To do this efficiently, we use the one-dimensional array discussed previously. We compute it for each test segment, and compare each of these arrays with those one dimensional arrays which we previously produced for the reference segments in our ParameterMatches list.

We now determine the best matches for more complex qualities of our reference segments, by comparing the one-dimensional array of this segment with the one-dimensional arrays previously developed from reference segments which are on our list.

The array matching rolls the test segment’s one-dimensional array along the length of a reference segment’s array until a match is found. For instance, a test array of 345 would be found in a reference array of 012345 after rolling forward 3 elements.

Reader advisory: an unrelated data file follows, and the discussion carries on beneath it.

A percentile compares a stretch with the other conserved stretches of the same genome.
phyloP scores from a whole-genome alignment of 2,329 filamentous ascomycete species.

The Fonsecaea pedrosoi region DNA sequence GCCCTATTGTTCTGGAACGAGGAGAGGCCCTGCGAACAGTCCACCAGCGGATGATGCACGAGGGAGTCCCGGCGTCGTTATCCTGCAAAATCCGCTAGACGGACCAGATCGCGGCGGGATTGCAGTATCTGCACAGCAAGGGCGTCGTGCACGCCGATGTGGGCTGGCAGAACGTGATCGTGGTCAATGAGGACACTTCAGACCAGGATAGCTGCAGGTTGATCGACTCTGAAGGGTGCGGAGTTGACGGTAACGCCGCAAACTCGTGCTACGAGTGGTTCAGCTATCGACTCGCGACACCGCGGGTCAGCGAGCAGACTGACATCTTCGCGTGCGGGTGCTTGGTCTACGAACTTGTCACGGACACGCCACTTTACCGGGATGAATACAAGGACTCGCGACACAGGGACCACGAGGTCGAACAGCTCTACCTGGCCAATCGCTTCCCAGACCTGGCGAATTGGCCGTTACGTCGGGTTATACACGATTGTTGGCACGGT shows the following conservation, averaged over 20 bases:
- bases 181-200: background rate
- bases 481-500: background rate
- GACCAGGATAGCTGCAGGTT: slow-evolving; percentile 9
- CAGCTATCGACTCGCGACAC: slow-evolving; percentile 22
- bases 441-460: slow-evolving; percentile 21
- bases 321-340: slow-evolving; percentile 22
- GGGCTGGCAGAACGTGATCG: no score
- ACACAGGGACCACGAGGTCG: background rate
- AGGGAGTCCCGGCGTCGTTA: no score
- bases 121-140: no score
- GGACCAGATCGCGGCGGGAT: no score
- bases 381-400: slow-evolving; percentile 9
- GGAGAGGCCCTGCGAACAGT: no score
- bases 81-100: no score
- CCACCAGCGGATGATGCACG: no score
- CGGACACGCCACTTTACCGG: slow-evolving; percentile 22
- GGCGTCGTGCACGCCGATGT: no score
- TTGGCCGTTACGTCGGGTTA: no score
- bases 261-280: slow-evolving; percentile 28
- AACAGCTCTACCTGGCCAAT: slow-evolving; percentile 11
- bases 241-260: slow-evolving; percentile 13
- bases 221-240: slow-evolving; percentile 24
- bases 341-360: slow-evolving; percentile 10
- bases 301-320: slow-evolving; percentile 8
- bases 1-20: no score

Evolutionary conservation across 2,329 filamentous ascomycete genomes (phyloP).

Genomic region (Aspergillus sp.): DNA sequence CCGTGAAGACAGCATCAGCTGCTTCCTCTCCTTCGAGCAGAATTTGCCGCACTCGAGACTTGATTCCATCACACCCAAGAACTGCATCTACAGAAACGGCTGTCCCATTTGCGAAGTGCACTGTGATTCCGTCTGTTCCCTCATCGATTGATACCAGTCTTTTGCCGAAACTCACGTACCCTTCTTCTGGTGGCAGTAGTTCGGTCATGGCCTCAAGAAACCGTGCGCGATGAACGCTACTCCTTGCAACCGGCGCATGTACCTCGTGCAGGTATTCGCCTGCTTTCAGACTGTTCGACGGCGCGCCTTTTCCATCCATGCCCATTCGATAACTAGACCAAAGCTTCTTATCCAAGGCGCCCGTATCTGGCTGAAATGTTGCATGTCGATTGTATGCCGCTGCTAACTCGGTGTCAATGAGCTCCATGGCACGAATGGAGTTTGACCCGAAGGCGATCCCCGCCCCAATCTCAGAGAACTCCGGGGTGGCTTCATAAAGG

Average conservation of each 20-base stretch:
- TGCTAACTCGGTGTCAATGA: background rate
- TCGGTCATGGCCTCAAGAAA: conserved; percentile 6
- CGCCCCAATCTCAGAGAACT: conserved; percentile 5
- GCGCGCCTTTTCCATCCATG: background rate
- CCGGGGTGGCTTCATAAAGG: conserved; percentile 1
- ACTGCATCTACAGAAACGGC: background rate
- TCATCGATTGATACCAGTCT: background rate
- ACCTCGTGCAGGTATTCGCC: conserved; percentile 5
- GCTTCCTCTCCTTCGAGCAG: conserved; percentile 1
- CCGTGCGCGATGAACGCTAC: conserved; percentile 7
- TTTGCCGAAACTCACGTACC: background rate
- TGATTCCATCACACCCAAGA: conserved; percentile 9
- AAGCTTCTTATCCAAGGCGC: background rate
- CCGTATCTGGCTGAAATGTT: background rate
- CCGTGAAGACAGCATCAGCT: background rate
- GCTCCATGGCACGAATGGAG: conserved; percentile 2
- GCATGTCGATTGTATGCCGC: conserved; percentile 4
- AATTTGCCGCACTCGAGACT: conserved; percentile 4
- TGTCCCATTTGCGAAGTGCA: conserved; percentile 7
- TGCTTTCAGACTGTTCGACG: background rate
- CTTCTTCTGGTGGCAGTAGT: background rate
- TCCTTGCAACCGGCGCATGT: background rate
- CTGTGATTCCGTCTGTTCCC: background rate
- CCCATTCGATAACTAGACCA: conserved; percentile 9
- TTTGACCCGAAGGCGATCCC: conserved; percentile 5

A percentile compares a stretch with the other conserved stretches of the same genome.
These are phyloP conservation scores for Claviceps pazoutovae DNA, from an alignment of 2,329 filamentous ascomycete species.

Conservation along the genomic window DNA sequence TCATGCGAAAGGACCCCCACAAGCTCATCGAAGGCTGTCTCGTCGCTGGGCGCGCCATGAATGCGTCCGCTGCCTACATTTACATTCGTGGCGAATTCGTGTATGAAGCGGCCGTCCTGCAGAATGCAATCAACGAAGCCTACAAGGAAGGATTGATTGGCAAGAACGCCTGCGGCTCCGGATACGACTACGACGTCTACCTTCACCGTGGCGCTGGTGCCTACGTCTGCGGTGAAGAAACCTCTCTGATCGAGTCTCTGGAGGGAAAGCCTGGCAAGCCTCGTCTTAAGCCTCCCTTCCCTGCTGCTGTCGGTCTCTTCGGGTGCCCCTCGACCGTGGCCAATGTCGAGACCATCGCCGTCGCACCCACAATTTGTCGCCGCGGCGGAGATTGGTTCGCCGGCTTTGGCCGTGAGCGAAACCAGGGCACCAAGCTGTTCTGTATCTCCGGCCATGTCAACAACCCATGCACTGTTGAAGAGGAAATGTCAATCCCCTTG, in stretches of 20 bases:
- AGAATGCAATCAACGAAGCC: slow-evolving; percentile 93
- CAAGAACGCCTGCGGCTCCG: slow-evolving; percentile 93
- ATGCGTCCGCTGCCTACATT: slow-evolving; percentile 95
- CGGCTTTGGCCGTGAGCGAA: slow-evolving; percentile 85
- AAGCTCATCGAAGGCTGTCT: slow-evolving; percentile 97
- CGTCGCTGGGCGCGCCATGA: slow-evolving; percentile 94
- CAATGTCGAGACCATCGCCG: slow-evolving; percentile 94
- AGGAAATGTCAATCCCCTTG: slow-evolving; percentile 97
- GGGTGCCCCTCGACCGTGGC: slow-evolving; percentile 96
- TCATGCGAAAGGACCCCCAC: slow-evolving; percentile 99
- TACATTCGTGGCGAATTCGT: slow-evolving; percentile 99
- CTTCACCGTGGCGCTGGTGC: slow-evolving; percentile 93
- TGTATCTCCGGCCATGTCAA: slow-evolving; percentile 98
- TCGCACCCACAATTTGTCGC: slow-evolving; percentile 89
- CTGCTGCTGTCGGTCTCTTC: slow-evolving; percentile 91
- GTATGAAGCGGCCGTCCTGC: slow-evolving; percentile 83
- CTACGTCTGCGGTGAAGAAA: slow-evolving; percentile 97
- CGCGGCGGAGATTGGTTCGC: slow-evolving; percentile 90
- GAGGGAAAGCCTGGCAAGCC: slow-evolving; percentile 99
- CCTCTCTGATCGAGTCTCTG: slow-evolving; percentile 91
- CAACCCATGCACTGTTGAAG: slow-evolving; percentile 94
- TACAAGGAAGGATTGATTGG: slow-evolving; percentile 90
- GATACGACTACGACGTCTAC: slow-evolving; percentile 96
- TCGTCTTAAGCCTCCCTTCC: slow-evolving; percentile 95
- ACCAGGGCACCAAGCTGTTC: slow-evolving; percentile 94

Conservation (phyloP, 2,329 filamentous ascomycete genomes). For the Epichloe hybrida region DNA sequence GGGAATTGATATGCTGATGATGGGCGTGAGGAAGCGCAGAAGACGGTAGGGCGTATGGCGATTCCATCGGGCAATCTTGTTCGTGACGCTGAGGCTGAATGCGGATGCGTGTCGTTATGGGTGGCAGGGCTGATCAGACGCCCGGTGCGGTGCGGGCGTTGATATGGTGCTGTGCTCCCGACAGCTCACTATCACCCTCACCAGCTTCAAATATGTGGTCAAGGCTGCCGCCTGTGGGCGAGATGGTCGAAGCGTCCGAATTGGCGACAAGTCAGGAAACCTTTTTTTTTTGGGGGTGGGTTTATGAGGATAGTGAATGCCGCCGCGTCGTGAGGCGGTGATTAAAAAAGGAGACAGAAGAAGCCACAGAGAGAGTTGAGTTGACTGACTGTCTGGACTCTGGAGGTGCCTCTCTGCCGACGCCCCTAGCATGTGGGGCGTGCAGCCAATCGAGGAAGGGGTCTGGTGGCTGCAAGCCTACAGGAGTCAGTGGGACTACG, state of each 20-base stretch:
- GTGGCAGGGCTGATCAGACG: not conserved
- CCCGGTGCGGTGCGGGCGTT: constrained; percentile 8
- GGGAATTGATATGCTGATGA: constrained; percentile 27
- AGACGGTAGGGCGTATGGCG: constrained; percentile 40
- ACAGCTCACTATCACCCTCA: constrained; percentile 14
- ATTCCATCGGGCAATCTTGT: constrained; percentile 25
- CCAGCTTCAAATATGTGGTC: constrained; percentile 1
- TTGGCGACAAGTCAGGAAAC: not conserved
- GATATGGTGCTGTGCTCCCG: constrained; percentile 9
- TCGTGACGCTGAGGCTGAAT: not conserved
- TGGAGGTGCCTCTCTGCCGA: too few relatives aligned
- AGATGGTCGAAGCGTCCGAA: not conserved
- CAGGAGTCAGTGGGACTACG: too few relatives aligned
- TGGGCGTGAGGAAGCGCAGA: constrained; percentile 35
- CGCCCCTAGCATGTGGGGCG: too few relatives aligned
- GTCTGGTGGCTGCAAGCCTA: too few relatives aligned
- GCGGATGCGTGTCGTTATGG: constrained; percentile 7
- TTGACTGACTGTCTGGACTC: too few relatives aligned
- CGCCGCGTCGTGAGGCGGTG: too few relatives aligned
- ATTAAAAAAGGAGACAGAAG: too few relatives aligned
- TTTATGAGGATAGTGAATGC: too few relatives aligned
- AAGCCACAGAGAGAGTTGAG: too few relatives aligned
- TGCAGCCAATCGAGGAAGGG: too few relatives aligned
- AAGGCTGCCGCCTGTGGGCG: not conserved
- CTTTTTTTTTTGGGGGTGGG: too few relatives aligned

The match need not be exact. Several parameters control how different two arrays may be and still be considered “the same”. Such pararameters include:

  • Frequency Variation: This defines how different the numbers may be. With a value of 0, 124 will not be found in 012345. With a value of 2, 124 will be found, since 4 in the test array is within 2 units of the 3 in the second array.
  • Frame Variation: This allows a test array to be said to match a reference segment array if any value matches the value in the corresponding frame, the previous frame, or the following frame.
  • Difference Tolerance: This defines how many of our comparisons of the one-dimensional array of a test segment can fail to match the one-dimensional of a given reference segment. It is defined as a percentage, to allow more non-matches in longer audio clips. A high difference tolerance may be set, to increase the size of the list of matches if needed.